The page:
- I'm not sure that companies would rush to redomicile outside the U.S. if the U.S. corporate tax rate ended up close to the OECD average, and the look-through was in place. Congress could likely work up a response if that did happen.

You may find the following paper interesting in this context:

http://corit-academic.org/wp-content/uploads/2011/12/Escaping-the-U.S.-Tax-System-Webber.pdf

abnormal

ygtbk wrote:
- I agree that where subsidiaries are not wholly-owned some kind of allocation of income tax paid by the subsidiary might be required

That's a lot easier said than done - at a minimum you'd have to completely rewrite Subpart F to eliminate the concept of an NCFC.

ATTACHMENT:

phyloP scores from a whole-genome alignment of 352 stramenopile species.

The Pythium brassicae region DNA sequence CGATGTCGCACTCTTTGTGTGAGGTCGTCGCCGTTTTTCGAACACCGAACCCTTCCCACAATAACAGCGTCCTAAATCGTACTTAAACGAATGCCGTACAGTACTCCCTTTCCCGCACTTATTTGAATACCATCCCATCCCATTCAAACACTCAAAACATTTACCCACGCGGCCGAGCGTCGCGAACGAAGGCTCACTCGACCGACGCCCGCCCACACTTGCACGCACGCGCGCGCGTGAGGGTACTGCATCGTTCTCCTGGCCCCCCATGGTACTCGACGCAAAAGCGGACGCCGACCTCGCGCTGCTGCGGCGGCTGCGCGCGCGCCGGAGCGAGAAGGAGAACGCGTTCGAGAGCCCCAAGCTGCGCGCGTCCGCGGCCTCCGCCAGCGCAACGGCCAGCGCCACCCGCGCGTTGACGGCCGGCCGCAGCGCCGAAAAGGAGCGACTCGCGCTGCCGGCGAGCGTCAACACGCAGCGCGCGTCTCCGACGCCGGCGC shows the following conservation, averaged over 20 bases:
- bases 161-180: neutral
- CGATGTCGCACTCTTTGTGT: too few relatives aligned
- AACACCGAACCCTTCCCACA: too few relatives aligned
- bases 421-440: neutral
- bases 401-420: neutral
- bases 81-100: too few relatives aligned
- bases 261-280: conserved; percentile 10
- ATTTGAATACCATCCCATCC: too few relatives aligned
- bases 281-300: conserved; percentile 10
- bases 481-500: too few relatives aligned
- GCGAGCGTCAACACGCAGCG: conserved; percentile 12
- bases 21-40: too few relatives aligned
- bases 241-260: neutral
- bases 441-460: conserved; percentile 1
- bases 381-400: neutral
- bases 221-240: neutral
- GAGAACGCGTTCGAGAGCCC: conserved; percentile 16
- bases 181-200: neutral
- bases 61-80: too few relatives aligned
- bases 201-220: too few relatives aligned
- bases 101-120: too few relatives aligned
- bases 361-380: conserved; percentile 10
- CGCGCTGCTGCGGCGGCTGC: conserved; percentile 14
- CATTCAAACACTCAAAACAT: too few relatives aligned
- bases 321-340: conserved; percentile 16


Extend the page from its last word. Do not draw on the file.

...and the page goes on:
Quote:
... and I'm sure that people would try to work out ways to game it.

I can tell you from personal experience that when Subpart F was rewritten as part of TR86 a number of non-US companies either restructured to satisfy the revised definition of an NCFC or simply closed their doors [of course those that closed their doors were immediately replaced with "new" entities that were NCFC's under the new law].  And all you have to do is read the PPM's for a lot of startups based outside the US and you'll find things like voting cutbacks buried in the bylaws so that the company can't accidently become a CFC.

As for your comment re "trying to work out ways" - don't forget that companies pay a lot of very bright people very large amounts of money to work with the rules, whatever they may be, in order to obtain the results they want.  On that front the markets are generally years ahead of the regulators, legislator and even the audit profession. 

Quote: